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Abby Normal

June 11, 2010

I went to sleep last night with prayers for Abby Sunderland in my heart.

I awoke to learn that she is okay, and I am delighted and relieved for that.

What I wish to say today is that Abby’s situation is a perfect confluence of the opposites (the very place where the transcendent, sublime, even divine is most likely to show up).

Abby’s brother sailed around the world alone—the youngest to do it.  Abby wanted to do it too, to get the crown of youngest to sail around the world alone.  Note how many opposites this collective focal point conjures: life and death, over-protection and under-protection, bravery and fear, equipment and nature, togetherness and isolation, young and old, water and land, safety and adventure, “good” parenting and “bad” parenting, giving up and keeping on, ego and oceanic oneness.

Given that my aim is to enhance consciousness toward the benefit of the collective, my personal opinions about whether or not, as a parent, I would let my own sixteen-year-old sail around the world alone (I’m nervous for him to start driving lessons) is at least partially beside the point.

I went to sleep with images of “pitch-poling” and “submarining” in my mind’s eye—the experts conjectures of what 25 foot waves in 80 knot winds might do to cause a sailor to hit the rescue-me button (a forty foot boat flipping end over end; nose-diving straight down the face of giant waves and capsizing into 50 degree water).

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Arrival of the Fittest—childhood evolving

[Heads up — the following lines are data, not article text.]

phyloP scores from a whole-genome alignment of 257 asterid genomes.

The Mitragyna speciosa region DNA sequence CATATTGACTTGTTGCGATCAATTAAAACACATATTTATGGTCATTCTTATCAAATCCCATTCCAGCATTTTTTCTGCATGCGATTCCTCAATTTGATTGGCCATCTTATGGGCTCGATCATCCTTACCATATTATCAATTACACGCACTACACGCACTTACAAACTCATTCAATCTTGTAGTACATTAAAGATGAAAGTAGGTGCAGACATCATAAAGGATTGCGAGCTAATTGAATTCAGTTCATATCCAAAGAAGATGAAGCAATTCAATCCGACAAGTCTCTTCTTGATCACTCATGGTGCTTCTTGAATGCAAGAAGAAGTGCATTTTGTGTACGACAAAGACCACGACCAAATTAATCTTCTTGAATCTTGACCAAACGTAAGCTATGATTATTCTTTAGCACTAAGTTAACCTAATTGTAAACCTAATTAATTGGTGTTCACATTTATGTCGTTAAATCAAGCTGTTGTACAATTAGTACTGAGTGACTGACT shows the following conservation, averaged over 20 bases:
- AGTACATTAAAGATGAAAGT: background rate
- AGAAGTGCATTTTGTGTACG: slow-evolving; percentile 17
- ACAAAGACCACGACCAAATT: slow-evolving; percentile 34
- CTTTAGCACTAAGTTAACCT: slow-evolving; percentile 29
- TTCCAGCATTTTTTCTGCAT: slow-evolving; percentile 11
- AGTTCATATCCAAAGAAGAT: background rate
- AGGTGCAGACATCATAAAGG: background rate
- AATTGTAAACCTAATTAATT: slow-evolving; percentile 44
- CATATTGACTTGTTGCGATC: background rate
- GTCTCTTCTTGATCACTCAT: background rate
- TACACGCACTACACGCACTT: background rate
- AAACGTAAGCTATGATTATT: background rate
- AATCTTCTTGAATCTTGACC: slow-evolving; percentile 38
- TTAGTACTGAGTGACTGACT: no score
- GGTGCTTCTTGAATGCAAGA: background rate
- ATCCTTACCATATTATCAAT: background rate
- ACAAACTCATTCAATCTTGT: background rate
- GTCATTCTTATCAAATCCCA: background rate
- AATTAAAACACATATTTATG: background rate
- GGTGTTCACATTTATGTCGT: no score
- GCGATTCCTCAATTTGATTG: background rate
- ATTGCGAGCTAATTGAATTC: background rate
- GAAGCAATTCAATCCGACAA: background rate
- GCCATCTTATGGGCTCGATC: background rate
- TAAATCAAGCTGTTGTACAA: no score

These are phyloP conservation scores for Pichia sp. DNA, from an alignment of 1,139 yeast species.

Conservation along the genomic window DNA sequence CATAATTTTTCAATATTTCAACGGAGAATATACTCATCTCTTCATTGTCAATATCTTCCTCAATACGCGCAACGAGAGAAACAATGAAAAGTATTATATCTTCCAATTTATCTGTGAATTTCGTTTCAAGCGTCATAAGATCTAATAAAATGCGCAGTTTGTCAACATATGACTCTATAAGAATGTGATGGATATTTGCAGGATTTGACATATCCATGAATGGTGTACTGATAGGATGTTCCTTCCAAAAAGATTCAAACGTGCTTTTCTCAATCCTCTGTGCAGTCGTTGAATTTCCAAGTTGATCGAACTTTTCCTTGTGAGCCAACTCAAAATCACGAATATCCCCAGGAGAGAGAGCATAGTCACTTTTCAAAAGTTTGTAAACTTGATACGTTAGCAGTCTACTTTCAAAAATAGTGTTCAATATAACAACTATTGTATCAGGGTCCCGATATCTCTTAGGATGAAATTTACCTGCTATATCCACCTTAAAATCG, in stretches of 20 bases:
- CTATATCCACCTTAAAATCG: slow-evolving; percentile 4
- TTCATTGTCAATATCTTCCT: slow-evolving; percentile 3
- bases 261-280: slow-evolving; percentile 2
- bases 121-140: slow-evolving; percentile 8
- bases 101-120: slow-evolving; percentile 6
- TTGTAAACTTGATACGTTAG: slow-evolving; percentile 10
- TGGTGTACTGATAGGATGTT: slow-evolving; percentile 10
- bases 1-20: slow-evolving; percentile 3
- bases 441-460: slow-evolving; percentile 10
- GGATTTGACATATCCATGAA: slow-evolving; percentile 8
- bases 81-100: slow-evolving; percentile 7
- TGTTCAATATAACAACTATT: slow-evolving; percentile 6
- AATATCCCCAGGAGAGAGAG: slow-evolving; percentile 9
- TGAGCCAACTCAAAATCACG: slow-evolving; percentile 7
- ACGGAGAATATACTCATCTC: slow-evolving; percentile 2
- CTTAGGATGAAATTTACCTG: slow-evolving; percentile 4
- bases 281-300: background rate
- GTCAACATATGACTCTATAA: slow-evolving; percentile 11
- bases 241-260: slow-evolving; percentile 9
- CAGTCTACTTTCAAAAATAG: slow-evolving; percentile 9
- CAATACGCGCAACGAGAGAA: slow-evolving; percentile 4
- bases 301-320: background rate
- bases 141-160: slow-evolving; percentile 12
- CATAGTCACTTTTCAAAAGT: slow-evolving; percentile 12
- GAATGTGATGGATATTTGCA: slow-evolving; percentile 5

June 4, 2010

A reader sent me a link to a Salon interview by Thomas Rogers of Melvin Konner about his new book The Evolution of Childhood.  A few things stood out to me; Rogers asks, “What’s the evolutionary purpose of adolescent rebellion?”

Konner replies, “In our culture, we give kids the message that at a certain point they’re going to be on their own and that involves breaking emotional ties with their parents. So it’s kind of like, ‘OK, you’re going to kick me out soon, so I’m going to reject you before you get a chance.’ But one of the big discoveries in the last decade in child development research is that there’s a lot of brain development after puberty, approximately between age 12 to 20. The brain, especially the frontal lobes of the brain, which are involved in suppressing impulses and organizing behavior in a rational and mature way, continues to develop during that time.

But now the age of puberty is two to three years younger than it used to be — it used to be 15, but now it’s about 12 and a half, or 13. We’re walking away from the evolutionary background that we had. Now the surge of testosterone that occurs in both girls and boys at that time, which facilitates aggression, is happening against the background of the less developed brain. Many psychologists are sensibly, I think, arguing that we should take this into account in criminal cases that involve teenagers and the judgments they make. They just don’t have the brain to make decisions in the same the way that an adult does.”